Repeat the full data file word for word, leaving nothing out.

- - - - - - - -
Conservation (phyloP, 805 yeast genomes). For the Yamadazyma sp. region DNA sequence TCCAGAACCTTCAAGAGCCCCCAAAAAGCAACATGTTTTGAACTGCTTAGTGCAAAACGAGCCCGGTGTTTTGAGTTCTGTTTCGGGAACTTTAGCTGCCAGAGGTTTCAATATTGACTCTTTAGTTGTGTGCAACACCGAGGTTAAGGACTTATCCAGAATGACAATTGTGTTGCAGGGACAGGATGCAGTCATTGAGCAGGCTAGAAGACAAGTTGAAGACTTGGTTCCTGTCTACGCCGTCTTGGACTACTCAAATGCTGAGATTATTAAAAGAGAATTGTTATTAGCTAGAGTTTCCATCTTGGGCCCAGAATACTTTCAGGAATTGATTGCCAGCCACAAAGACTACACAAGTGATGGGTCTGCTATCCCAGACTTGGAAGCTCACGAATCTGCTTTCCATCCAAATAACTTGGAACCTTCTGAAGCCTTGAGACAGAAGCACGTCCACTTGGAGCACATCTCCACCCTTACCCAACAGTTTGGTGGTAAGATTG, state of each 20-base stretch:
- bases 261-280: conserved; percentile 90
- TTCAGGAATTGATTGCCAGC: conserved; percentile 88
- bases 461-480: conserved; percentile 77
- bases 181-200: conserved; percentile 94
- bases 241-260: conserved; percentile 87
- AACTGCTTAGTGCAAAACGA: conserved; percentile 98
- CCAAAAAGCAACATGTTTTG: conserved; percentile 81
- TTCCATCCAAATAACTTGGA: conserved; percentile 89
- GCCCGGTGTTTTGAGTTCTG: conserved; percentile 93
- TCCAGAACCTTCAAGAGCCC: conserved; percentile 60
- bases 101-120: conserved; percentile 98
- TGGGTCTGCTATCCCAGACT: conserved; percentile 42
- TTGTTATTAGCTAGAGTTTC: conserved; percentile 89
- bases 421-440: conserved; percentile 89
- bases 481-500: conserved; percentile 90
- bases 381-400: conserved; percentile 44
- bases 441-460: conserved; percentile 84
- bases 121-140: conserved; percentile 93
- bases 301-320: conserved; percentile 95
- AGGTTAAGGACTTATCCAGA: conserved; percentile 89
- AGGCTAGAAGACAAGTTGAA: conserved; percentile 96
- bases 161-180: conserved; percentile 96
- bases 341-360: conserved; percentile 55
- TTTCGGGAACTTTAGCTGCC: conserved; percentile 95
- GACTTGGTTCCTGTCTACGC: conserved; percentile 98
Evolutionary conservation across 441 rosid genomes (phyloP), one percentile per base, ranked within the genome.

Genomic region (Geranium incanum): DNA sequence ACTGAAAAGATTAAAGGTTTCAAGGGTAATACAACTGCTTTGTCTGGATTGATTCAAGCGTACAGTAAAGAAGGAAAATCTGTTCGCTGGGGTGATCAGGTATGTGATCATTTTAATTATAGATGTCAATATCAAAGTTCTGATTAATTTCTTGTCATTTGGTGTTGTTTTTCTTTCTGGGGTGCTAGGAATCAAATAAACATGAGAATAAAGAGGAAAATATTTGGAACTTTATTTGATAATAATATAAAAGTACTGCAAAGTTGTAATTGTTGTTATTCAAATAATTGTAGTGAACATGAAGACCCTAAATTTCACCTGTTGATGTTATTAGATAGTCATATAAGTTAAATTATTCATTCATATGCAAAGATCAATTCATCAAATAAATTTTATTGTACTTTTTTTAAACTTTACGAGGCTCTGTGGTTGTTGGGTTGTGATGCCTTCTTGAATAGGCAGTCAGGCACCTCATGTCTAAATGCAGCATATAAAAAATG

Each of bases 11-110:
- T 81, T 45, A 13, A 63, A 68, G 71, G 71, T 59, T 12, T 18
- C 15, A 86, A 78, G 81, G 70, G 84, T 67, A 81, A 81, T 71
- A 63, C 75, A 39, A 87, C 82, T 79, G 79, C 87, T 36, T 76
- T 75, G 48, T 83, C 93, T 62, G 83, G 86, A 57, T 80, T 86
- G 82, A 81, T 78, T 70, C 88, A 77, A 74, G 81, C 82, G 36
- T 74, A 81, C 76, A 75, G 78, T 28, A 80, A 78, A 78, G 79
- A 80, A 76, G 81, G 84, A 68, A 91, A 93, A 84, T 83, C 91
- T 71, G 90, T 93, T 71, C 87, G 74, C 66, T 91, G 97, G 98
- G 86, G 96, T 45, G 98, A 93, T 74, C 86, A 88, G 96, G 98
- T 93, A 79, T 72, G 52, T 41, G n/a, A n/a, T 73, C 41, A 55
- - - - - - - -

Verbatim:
Conservation (phyloP, 805 yeast genomes). For the Yamadazyma sp. region DNA sequence TCCAGAACCTTCAAGAGCCCCCAAAAAGCAACATGTTTTGAACTGCTTAGTGCAAAACGAGCCCGGTGTTTTGAGTTCTGTTTCGGGAACTTTAGCTGCCAGAGGTTTCAATATTGACTCTTTAGTTGTGTGCAACACCGAGGTTAAGGACTTATCCAGAATGACAATTGTGTTGCAGGGACAGGATGCAGTCATTGAGCAGGCTAGAAGACAAGTTGAAGACTTGGTTCCTGTCTACGCCGTCTTGGACTACTCAAATGCTGAGATTATTAAAAGAGAATTGTTATTAGCTAGAGTTTCCATCTTGGGCCCAGAATACTTTCAGGAATTGATTGCCAGCCACAAAGACTACACAAGTGATGGGTCTGCTATCCCAGACTTGGAAGCTCACGAATCTGCTTTCCATCCAAATAACTTGGAACCTTCTGAAGCCTTGAGACAGAAGCACGTCCACTTGGAGCACATCTCCACCCTTACCCAACAGTTTGGTGGTAAGATTG, state of each 20-base stretch:
- bases 261-280: conserved; percentile 90
- TTCAGGAATTGATTGCCAGC: conserved; percentile 88
- bases 461-480: conserved; percentile 77
- bases 181-200: conserved; percentile 94
- bases 241-260: conserved; percentile 87
- AACTGCTTAGTGCAAAACGA: conserved; percentile 98
- CCAAAAAGCAACATGTTTTG: conserved; percentile 81
- TTCCATCCAAATAACTTGGA: conserved; percentile 89
- GCCCGGTGTTTTGAGTTCTG: conserved; percentile 93
- TCCAGAACCTTCAAGAGCCC: conserved; percentile 60
- bases 101-120: conserved; percentile 98
- TGGGTCTGCTATCCCAGACT: conserved; percentile 42
- TTGTTATTAGCTAGAGTTTC: conserved; percentile 89
- bases 421-440: conserved; percentile 89
- bases 481-500: conserved; percentile 90
- bases 381-400: conserved; percentile 44
- bases 441-460: conserved; percentile 84
- bases 121-140: conserved; percentile 93
- bases 301-320: conserved; percentile 95
- AGGTTAAGGACTTATCCAGA: conserved; percentile 89
- AGGCTAGAAGACAAGTTGAA: conserved; percentile 96
- bases 161-180: conserved; percentile 96
- bases 341-360: conserved; percentile 55
- TTTCGGGAACTTTAGCTGCC: conserved; percentile 95
- GACTTGGTTCCTGTCTACGC: conserved; percentile 98
Evolutionary conservation across 441 rosid genomes (phyloP), one percentile per base, ranked within the genome.

Genomic region (Geranium incanum): DNA sequence ACTGAAAAGATTAAAGGTTTCAAGGGTAATACAACTGCTTTGTCTGGATTGATTCAAGCGTACAGTAAAGAAGGAAAATCTGTTCGCTGGGGTGATCAGGTATGTGATCATTTTAATTATAGATGTCAATATCAAAGTTCTGATTAATTTCTTGTCATTTGGTGTTGTTTTTCTTTCTGGGGTGCTAGGAATCAAATAAACATGAGAATAAAGAGGAAAATATTTGGAACTTTATTTGATAATAATATAAAAGTACTGCAAAGTTGTAATTGTTGTTATTCAAATAATTGTAGTGAACATGAAGACCCTAAATTTCACCTGTTGATGTTATTAGATAGTCATATAAGTTAAATTATTCATTCATATGCAAAGATCAATTCATCAAATAAATTTTATTGTACTTTTTTTAAACTTTACGAGGCTCTGTGGTTGTTGGGTTGTGATGCCTTCTTGAATAGGCAGTCAGGCACCTCATGTCTAAATGCAGCATATAAAAAATG

Each of bases 11-110:
- T 81, T 45, A 13, A 63, A 68, G 71, G 71, T 59, T 12, T 18
- C 15, A 86, A 78, G 81, G 70, G 84, T 67, A 81, A 81, T 71
- A 63, C 75, A 39, A 87, C 82, T 79, G 79, C 87, T 36, T 76
- T 75, G 48, T 83, C 93, T 62, G 83, G 86, A 57, T 80, T 86
- G 82, A 81, T 78, T 70, C 88, A 77, A 74, G 81, C 82, G 36
- T 74, A 81, C 76, A 75, G 78, T 28, A 80, A 78, A 78, G 79
- A 80, A 76, G 81, G 84, A 68, A 91, A 93, A 84, T 83, C 91
- T 71, G 90, T 93, T 71, C 87, G 74, C 66, T 91, G 97, G 98
- G 86, G 96, T 45, G 98, A 93, T 74, C 86, A 88, G 96, G 98
- T 93, A 79, T 72, G 52, T 41, G n/a, A n/a, T 73, C 41, A 55